Taking Care of Our Community

At Cox Barton County Hospital, we take pride in taking care of our community. Three of our patients have shared their experience at our hospital. Marilyn needed immediate care when she suddenly couldn’t speak. Lexa suffered major injuries from a car crash and needed extended care. And Timothy arrived at the Emergency Department with sudden leg pain, a fever and difficulty breathing, with no source of the quickly progressing illness. They chose Cox Barton County Hospital for quality care, close to home.

Marilyn and Robert Couch: The Care You Need Close to Home

May 2 was a typical Sunday morning for Robert Couch. He woke and started his morning routine – getting dressed, eating breakfast, and telling his wife, Marilyn, good morning. “I told her ‘I love you,’ and she responded, ‘I love you, too.’” Then he took his usual morning walk before retreating to his armchair. Robert heard the bedroom door open and turned to see Marilyn walking very slowly, using the walls for support. “She had an unsure face. I asked what was wrong, but she couldn’t speak.”

Robert took Marilyn directly to Cox Barton County Hospital, where she was admitted. Marilyn didn’t speak again until the next morning, but her speech was still very limited. After a CT scan and an MRI, doctors found two small blood clots in the part of her brain that control speech and language. By Wednesday, after three days of care and therapy, Marilyn was walking with little to no assistance, but her language skills were still hindered: while she could speak a little, she was unable to read or write.

Robert says having quality care close to home made all the difference. “If Cox Barton County Hospital hadn’t been nearby, we would have had to drive to Joplin or Springfield to get her the care she needed, and the damage could have been much worse.” Today, Marilyn sees a CoxHealth speech therapist about three times a week, and has regained about 40% of her speech. “And she’s still improving,” says Robert. “She still can’t read or write, but she can carry on a pretty good conversation now, thanks to her therapy. And my son and I are standing beside her, helping her improve.”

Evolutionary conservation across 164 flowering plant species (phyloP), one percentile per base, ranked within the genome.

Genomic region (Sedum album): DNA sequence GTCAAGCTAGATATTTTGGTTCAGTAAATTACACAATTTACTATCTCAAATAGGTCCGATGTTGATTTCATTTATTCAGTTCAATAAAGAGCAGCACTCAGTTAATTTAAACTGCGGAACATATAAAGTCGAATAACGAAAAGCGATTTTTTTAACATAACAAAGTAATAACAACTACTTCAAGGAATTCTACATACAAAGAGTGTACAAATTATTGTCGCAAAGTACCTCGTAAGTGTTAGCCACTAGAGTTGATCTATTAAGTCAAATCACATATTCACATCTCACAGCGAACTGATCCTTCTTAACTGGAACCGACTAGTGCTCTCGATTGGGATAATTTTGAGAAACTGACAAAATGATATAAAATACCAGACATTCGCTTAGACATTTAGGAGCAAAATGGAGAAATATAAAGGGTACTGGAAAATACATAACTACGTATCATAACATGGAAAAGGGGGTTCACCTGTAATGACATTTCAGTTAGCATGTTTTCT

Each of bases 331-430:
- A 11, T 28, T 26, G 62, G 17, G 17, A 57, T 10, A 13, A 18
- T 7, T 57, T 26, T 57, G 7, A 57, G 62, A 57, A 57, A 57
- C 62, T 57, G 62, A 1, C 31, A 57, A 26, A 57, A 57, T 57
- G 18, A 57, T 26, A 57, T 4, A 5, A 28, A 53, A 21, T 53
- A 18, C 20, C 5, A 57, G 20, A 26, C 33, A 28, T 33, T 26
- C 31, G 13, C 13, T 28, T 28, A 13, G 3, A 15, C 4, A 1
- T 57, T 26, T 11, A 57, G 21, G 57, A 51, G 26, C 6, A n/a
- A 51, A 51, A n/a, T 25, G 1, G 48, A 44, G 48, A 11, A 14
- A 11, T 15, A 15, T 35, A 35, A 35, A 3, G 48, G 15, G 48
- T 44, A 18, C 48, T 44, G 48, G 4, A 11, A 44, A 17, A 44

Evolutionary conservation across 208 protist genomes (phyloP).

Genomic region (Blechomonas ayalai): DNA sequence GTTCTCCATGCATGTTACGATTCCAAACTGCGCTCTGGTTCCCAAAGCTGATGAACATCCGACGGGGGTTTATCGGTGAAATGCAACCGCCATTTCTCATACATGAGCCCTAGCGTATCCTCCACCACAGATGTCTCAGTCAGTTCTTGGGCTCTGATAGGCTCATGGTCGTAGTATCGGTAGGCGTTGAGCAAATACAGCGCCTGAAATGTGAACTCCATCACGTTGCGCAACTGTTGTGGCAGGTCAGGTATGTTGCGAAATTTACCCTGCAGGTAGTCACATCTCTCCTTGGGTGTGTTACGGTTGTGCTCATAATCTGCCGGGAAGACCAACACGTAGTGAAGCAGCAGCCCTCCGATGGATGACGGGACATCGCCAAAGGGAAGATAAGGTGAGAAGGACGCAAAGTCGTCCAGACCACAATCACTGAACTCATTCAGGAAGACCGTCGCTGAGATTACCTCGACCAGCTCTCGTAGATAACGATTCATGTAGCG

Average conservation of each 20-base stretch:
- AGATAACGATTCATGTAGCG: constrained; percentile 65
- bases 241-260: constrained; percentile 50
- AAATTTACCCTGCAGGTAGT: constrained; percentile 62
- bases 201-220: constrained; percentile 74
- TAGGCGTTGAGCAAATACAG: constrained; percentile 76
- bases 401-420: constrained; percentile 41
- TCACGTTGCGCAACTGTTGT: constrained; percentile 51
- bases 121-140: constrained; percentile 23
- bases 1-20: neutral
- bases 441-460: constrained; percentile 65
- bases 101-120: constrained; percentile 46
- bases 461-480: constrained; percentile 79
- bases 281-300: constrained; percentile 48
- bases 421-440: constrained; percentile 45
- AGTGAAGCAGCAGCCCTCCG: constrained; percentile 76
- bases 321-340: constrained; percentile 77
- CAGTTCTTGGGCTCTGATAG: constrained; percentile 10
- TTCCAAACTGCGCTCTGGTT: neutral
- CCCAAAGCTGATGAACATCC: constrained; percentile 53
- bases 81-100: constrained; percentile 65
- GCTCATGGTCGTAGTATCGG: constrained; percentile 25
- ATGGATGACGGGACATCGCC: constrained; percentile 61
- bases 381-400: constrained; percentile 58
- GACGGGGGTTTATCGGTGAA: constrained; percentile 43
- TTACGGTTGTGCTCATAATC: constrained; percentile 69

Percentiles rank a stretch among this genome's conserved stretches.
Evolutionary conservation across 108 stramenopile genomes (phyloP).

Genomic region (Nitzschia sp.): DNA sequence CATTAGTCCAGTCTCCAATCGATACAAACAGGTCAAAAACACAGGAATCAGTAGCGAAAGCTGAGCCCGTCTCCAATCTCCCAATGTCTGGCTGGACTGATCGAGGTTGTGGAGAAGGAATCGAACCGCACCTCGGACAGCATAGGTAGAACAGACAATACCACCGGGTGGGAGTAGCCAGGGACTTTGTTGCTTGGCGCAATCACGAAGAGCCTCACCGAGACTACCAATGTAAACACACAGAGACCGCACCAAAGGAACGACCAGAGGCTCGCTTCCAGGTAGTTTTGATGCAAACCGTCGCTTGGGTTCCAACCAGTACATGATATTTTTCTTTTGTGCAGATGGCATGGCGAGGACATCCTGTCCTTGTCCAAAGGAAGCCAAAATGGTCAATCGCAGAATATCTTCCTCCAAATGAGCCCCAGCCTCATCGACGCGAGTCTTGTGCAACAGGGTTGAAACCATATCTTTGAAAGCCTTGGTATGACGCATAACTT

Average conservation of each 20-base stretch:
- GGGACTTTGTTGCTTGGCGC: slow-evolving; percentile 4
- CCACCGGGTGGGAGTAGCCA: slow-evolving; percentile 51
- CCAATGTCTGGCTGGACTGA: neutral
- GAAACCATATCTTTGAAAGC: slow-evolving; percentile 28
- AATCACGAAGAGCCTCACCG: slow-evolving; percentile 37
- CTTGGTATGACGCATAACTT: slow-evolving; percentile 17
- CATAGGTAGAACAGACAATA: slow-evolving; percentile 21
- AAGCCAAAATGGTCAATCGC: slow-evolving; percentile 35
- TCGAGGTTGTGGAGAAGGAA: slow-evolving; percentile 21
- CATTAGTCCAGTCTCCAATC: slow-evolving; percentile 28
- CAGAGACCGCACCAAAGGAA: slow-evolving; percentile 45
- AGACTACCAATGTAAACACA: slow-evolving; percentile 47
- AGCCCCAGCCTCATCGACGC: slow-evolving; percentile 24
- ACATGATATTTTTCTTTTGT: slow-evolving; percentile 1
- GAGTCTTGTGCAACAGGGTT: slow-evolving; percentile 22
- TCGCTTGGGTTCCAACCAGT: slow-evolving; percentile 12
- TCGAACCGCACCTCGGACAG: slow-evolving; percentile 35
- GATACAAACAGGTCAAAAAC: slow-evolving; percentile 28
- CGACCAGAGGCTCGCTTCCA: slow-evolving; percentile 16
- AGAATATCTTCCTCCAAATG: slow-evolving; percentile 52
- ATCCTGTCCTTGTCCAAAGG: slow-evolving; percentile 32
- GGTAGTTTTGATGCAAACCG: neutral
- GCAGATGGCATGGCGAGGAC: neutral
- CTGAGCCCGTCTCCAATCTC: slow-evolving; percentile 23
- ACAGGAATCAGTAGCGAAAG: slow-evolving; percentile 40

Lexa Curtis: Smaller Town, Bigger Heart

On Tuesday, Nov. 21, 2017, Lexa Curtis was returning home from a Model United Nations Conference in Chicago with other Missouri Southern State University students, when she sustained injuries in a crash. A semitrailer struck seven vehicles at high speed, including the car Lexa was in. “I had more than 15 broken bones,” Lexa says. “I spent about a month in a hospital in St. Louis, but I needed another place to go. I’m from Lamar, so I went to Cox Barton County Hospital because I wasn’t in a place where I could go home yet. I couldn’t take care of myself, and it wasn’t enough to have my family. I needed more professional help.”

Lexa spent about four months at Cox Barton County Hospital, undergoing multiple surgeries and extensive physical rehabilitation. Once released, she continued her physical therapy and wound change at CoxHealth. She says the staff became a family away from home. “I really enjoyed the staff there. There are really great nurses, and the other staff was there for me a lot. They were kind, and I’ve stayed in touch with many of them since.”